This project has been made possible in part by the Institute of Museum and Library Services (Award LG0611032611), the Andrew W. Mellon Foundation and the European Social Fund. We also are indebted to Robert Gorman and Vanessa Gorman of the University of Nebrask and Giuseppe G. A. Celano of the University of Leipzig for their invaluable contributions to the design and testing of the platform.
We are pleased to announce the Call for Papers for the third series of the Digital Classicist New England. This initiative, inspired by and connected to London’s Digital Classicist Work in Progress Seminar, is organized in association with the Perseus Digital Library at Tufts University. It will run during the spring term of the academic year 2014/15.
We invite submissions on any kind of research which employs digital methods, resources or technologies in an innovative way in order to enable a better or new understanding of the ancient world. We encourage contributions not only from students of Greco-Roman but also from other areas of the pre-modern world, such as Egypt and the Near East, Ancient China and India.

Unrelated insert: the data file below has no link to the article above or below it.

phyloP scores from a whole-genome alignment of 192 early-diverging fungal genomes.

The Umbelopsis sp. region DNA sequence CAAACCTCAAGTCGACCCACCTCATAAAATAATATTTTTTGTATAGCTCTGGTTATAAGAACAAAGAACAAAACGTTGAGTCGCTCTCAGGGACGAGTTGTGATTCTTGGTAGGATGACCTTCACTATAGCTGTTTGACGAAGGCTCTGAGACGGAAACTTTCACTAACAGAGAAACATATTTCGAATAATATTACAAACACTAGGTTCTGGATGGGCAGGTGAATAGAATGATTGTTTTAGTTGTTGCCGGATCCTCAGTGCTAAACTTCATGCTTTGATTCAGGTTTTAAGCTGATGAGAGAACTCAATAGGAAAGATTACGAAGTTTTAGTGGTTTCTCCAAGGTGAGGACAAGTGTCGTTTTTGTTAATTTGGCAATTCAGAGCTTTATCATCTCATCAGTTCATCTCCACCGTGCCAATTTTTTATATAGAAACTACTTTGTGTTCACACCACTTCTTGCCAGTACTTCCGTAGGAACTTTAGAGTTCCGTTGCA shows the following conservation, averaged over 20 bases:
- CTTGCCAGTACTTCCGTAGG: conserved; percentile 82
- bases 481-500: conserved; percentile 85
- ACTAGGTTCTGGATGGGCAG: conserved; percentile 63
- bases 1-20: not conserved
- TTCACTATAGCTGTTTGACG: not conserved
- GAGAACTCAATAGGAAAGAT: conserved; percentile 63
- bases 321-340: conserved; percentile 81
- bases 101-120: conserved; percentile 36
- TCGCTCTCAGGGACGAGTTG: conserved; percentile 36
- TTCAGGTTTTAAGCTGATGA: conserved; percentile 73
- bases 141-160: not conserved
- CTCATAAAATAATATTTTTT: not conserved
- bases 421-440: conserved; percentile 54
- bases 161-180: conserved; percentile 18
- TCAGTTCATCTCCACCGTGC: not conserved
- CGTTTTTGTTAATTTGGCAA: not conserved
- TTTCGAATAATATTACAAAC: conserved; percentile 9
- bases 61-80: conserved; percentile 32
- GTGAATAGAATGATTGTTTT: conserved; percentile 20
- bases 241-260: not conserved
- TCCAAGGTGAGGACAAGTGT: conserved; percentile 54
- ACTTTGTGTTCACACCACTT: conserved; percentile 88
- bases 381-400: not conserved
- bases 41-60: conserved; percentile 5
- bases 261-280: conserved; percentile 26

Themes may include digital editions, natural language processing, image processing and visualisation, linked data and the semantic web, open access, spatial and network analysis, serious gaming and any other digital or quantitative methods. We welcome seminar proposals addressing the application of these methods to individual projects, and particularly contributions which show how the digital component can facilitate the crossing of disciplinary boundaries and answering new research questions. Seminar content should be of interest both to classicists, ancient historians or archaeologists, as well as to information scientists and digital humanists, with an academic research agenda relevant to at least one of these fields.